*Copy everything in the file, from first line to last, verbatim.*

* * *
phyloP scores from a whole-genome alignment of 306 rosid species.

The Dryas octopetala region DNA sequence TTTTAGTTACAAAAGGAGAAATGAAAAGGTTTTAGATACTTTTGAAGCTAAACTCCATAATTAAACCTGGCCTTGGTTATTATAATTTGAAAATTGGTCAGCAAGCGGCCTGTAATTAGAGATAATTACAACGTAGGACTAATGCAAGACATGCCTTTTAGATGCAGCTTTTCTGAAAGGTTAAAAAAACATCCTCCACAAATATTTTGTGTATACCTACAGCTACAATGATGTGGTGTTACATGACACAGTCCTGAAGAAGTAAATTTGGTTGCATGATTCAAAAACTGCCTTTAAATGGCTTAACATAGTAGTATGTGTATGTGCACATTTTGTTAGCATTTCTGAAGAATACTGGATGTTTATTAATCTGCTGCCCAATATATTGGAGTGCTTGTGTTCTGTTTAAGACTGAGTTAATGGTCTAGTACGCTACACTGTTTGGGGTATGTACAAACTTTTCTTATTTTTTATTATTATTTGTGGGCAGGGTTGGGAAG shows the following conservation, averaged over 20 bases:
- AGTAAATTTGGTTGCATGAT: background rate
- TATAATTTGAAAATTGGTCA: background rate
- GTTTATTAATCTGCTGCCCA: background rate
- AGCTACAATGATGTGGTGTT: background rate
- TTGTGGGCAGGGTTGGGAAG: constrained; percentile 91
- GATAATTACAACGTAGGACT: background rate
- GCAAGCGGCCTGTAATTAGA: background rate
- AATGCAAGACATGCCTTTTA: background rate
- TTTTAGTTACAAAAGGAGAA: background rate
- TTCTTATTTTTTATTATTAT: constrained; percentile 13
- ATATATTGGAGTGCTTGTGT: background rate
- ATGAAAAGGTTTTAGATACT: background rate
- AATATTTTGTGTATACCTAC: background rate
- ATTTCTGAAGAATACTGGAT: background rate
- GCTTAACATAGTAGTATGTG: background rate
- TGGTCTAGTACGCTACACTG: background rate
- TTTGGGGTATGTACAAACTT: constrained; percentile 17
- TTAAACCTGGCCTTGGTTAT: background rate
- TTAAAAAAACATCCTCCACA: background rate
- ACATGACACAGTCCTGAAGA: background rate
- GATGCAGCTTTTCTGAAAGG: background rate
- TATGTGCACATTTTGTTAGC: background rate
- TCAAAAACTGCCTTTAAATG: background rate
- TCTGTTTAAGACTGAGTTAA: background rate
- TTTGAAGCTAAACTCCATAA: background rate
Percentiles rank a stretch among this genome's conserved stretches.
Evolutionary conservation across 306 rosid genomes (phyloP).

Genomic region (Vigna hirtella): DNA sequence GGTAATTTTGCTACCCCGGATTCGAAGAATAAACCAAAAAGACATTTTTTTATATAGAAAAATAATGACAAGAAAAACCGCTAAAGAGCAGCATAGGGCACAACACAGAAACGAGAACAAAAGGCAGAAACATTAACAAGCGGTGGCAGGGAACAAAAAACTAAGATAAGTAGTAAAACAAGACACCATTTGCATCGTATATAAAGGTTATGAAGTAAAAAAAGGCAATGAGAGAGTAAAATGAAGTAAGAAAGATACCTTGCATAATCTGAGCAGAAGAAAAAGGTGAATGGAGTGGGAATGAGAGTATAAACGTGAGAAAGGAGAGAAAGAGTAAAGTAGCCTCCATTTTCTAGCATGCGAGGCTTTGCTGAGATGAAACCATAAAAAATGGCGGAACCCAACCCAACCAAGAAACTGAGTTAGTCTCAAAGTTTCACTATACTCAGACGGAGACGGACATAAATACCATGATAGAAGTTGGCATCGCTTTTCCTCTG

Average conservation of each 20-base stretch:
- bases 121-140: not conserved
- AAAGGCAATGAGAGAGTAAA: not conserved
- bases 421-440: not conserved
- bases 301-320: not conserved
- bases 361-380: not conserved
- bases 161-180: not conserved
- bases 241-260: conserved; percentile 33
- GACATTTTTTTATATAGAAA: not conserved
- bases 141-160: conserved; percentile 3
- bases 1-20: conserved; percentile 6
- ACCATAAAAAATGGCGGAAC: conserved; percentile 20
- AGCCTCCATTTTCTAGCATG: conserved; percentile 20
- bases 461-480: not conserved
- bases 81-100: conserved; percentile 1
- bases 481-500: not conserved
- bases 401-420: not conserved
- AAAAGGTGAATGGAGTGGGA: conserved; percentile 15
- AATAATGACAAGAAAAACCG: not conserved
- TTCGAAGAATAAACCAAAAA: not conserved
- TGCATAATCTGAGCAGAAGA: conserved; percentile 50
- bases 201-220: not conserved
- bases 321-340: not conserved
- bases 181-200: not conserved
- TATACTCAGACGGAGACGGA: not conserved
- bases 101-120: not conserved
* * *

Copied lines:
phyloP scores from a whole-genome alignment of 306 rosid species.

The Dryas octopetala region DNA sequence TTTTAGTTACAAAAGGAGAAATGAAAAGGTTTTAGATACTTTTGAAGCTAAACTCCATAATTAAACCTGGCCTTGGTTATTATAATTTGAAAATTGGTCAGCAAGCGGCCTGTAATTAGAGATAATTACAACGTAGGACTAATGCAAGACATGCCTTTTAGATGCAGCTTTTCTGAAAGGTTAAAAAAACATCCTCCACAAATATTTTGTGTATACCTACAGCTACAATGATGTGGTGTTACATGACACAGTCCTGAAGAAGTAAATTTGGTTGCATGATTCAAAAACTGCCTTTAAATGGCTTAACATAGTAGTATGTGTATGTGCACATTTTGTTAGCATTTCTGAAGAATACTGGATGTTTATTAATCTGCTGCCCAATATATTGGAGTGCTTGTGTTCTGTTTAAGACTGAGTTAATGGTCTAGTACGCTACACTGTTTGGGGTATGTACAAACTTTTCTTATTTTTTATTATTATTTGTGGGCAGGGTTGGGAAG shows the following conservation, averaged over 20 bases:
- AGTAAATTTGGTTGCATGAT: background rate
- TATAATTTGAAAATTGGTCA: background rate
- GTTTATTAATCTGCTGCCCA: background rate
- AGCTACAATGATGTGGTGTT: background rate
- TTGTGGGCAGGGTTGGGAAG: constrained; percentile 91
- GATAATTACAACGTAGGACT: background rate
- GCAAGCGGCCTGTAATTAGA: background rate
- AATGCAAGACATGCCTTTTA: background rate
- TTTTAGTTACAAAAGGAGAA: background rate
- TTCTTATTTTTTATTATTAT: constrained; percentile 13
- ATATATTGGAGTGCTTGTGT: background rate
- ATGAAAAGGTTTTAGATACT: background rate
- AATATTTTGTGTATACCTAC: background rate
- ATTTCTGAAGAATACTGGAT: background rate
- GCTTAACATAGTAGTATGTG: background rate
- TGGTCTAGTACGCTACACTG: background rate
- TTTGGGGTATGTACAAACTT: constrained; percentile 17
- TTAAACCTGGCCTTGGTTAT: background rate
- TTAAAAAAACATCCTCCACA: background rate
- ACATGACACAGTCCTGAAGA: background rate
- GATGCAGCTTTTCTGAAAGG: background rate
- TATGTGCACATTTTGTTAGC: background rate
- TCAAAAACTGCCTTTAAATG: background rate
- TCTGTTTAAGACTGAGTTAA: background rate
- TTTGAAGCTAAACTCCATAA: background rate
Percentiles rank a stretch among this genome's conserved stretches.
Evolutionary conservation across 306 rosid genomes (phyloP).

Genomic region (Vigna hirtella): DNA sequence GGTAATTTTGCTACCCCGGATTCGAAGAATAAACCAAAAAGACATTTTTTTATATAGAAAAATAATGACAAGAAAAACCGCTAAAGAGCAGCATAGGGCACAACACAGAAACGAGAACAAAAGGCAGAAACATTAACAAGCGGTGGCAGGGAACAAAAAACTAAGATAAGTAGTAAAACAAGACACCATTTGCATCGTATATAAAGGTTATGAAGTAAAAAAAGGCAATGAGAGAGTAAAATGAAGTAAGAAAGATACCTTGCATAATCTGAGCAGAAGAAAAAGGTGAATGGAGTGGGAATGAGAGTATAAACGTGAGAAAGGAGAGAAAGAGTAAAGTAGCCTCCATTTTCTAGCATGCGAGGCTTTGCTGAGATGAAACCATAAAAAATGGCGGAACCCAACCCAACCAAGAAACTGAGTTAGTCTCAAAGTTTCACTATACTCAGACGGAGACGGACATAAATACCATGATAGAAGTTGGCATCGCTTTTCCTCTG

Average conservation of each 20-base stretch:
- bases 121-140: not conserved
- AAAGGCAATGAGAGAGTAAA: not conserved
- bases 421-440: not conserved
- bases 301-320: not conserved
- bases 361-380: not conserved
- bases 161-180: not conserved
- bases 241-260: conserved; percentile 33
- GACATTTTTTTATATAGAAA: not conserved
- bases 141-160: conserved; percentile 3
- bases 1-20: conserved; percentile 6
- ACCATAAAAAATGGCGGAAC: conserved; percentile 20
- AGCCTCCATTTTCTAGCATG: conserved; percentile 20
- bases 461-480: not conserved
- bases 81-100: conserved; percentile 1
- bases 481-500: not conserved
- bases 401-420: not conserved
- AAAAGGTGAATGGAGTGGGA: conserved; percentile 15
- AATAATGACAAGAAAAACCG: not conserved
- TTCGAAGAATAAACCAAAAA: not conserved
- TGCATAATCTGAGCAGAAGA: conserved; percentile 50
- bases 201-220: not conserved
- bases 321-340: not conserved
- bases 181-200: not conserved
- TATACTCAGACGGAGACGGA: not conserved
- bases 101-120: not conserved